The increase occurred as the craft, the moon — which it is orbiting — and the sun lined up, a phenomenon which Annadurai said was not unexpected and which would likely last until the end of December.

“We have switched off the systems (aboard) that are not needed to be on,” Annadurai said, ruling out the possibility of damage and adding that the temperature was now down to 40 degrees Celsius (104 degrees Fahrenheit).

Heat on board the Chandrayaan-1 should not exceed 50 degrees Celsius (122 degrees Fahrenheit), Annadurai said — but insisted the orbiter is designed to withstand up to 60 degrees Celsius (140 degrees Fahrenheit).

The Chandrayaan-1 — Chandrayaan means “moon craft” in Sanskrit — was successfully launched from southern India on October 22. VideoWatch the launch of India’s first lunar mission »

Its two-year mission is to take high-resolution, three-dimensional images of the moon’s surface, especially the permanently shadowed polar regions. It also will search for evidence of water or ice and attempt to identify the chemical composition of certain lunar rocks, the group said.

Earlier this month the Moon Impact Probe detached from Chandrayaan-1 and successfully crash-landed on the moon’s surface.

Officials say that the TV-size probe, which is adorned with a painting of the Indian flag, hit the moon’s surface at a speed of 5,760 kilometers per hour (3,579 mph).

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It transmitted data to Chandrayaan-1 ahead of impact but was not intended to be retrieved after that.

Chandrayaan-1 is carrying payloads from the United States, the European Union and Bulgaria. India plans to share the data from the mission with other programs, including NASA.

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Inspiration for ‘Contact’ still listening

(CNN) — From a remote valley in Northern California, Jill Tarter is listening to the universe. Jill Tarter at the Allen Telescope Array in California, which monitors radio signals for signs of alien life. Her ears are 42 large and sophisticated radio telescopes, spread across several acres, that scan the cosmos for signals of extraterrestrial…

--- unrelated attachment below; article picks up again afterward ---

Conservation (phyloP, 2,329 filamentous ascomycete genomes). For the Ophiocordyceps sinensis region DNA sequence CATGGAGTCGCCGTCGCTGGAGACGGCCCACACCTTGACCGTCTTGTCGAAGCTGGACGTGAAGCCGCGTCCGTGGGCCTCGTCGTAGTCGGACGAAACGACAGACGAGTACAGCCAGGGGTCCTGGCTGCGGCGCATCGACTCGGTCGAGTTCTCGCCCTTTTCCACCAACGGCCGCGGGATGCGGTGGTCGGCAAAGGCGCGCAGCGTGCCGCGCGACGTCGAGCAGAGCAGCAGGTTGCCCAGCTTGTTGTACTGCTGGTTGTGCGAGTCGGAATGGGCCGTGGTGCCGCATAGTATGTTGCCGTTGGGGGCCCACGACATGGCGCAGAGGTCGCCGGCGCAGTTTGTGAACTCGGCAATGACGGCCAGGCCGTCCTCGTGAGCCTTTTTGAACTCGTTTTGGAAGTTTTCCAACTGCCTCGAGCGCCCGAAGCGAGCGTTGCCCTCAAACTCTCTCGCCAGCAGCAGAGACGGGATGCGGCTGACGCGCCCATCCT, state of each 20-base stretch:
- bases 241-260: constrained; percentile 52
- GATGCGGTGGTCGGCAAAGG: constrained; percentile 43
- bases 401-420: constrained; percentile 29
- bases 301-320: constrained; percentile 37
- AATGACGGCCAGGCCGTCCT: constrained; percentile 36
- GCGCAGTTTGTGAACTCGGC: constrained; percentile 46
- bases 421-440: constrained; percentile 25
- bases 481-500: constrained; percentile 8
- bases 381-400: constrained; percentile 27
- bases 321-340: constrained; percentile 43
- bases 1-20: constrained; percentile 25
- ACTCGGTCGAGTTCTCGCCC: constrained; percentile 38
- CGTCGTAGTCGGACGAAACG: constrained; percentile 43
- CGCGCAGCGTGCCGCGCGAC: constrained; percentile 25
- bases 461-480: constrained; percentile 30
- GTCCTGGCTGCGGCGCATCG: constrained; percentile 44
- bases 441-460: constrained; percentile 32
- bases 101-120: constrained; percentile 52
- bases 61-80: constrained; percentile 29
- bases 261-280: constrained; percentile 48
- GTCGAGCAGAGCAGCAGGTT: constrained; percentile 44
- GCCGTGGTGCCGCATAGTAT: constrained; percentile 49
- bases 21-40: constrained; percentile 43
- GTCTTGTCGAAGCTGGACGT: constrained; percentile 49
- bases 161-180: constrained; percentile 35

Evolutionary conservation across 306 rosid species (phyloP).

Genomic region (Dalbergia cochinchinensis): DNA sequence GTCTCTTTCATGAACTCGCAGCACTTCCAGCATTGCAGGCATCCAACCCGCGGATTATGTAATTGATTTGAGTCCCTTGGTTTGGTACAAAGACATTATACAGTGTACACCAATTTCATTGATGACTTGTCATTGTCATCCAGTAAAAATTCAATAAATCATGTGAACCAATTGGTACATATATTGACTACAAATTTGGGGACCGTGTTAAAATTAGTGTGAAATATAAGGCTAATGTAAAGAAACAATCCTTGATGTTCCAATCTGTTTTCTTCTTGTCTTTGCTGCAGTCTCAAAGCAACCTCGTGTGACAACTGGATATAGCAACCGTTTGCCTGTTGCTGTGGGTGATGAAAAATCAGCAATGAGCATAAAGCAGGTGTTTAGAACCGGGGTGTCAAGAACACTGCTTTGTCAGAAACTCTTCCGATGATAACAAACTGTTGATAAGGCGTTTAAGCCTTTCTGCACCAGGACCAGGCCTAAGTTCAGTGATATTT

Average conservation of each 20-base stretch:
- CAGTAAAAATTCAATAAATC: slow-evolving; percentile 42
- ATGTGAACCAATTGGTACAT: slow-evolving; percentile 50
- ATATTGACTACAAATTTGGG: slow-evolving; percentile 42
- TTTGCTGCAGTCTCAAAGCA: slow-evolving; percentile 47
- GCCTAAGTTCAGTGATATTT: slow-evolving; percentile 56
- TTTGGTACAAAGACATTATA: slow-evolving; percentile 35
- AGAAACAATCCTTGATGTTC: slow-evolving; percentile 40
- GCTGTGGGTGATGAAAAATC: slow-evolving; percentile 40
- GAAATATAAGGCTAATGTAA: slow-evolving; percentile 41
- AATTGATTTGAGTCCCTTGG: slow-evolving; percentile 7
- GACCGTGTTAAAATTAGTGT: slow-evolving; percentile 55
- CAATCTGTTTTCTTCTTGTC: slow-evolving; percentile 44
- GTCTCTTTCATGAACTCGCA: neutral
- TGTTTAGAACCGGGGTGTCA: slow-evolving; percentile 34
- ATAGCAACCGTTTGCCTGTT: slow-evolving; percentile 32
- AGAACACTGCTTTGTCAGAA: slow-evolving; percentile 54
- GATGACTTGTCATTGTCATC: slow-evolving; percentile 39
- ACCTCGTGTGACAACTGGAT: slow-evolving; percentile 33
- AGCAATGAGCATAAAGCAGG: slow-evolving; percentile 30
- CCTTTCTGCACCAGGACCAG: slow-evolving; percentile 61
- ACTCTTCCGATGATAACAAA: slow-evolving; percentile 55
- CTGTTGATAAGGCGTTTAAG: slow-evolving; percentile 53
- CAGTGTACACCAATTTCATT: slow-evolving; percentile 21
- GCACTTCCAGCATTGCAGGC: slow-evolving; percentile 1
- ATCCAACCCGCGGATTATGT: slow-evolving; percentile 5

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(CNN) — From a remote valley in Northern California, Jill Tarter is listening to the universe.

Jill Tarter at the Allen Telescope Array in California, which monitors radio signals for signs of alien life.

Her ears are 42 large and sophisticated radio telescopes, spread across several acres, that scan the cosmos for signals of extraterrestrial origin. If intelligent life forms do exist on other planets, and they try to contact us, Tarter will be among the first to know.

Are we citizens of Earth alone in the universe? It’s a question that has long fascinated astronomers, sci-fi authors, kids with backyard telescopes and Hollywood executives who churn out spectacles about alien encounters. Polls have found that most Americans believe that some form of life exists beyond our planet.

“It’s a fundamental question,” said Tarter, the real-life inspiration for Jodie Foster’s character in the 1997 movie “Contact.” “And it’s a question that the person on the street can understand. It’s not like a … super-collider or some search for neutrinos buried in the ice. It’s, ‘Are we alone? How might we find out? What does that tell us about ourselves and our place in the universe?’

“We’re trying to figure out how the universe began, how galaxies and large-scale structures formed, and where did the origins of life as we know it take place?” Tarter said.

“These are all valid questions to ask of the universe. And an equally valid question is whether the same thing that happened here [on Earth] has happened elsewhere.” VideoWatch a preview of CNN’s “In Search of Aliens” series »

Thanks to advancements in technology, scientists hope to get an answer sooner rather than later. Rovers have snapped photographs of the surface of Mars that show fossil-like shapes. NASA hopes to launch within a decade a Terrestrial Planet Finder, an orbiting observatory that would detect planets around nearby stars and determine whether they could support life.

“In Search of Aliens”

Watch Miles O’Brien’s five-part series on aliens and UFOs, every day this week on CNN’s “American Morning”

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Such developments are catnip to scientists like Geoffrey Marcy, a professor of astronomy at the University of California-Berkeley who has discovered more extrasolar planets than anyone else.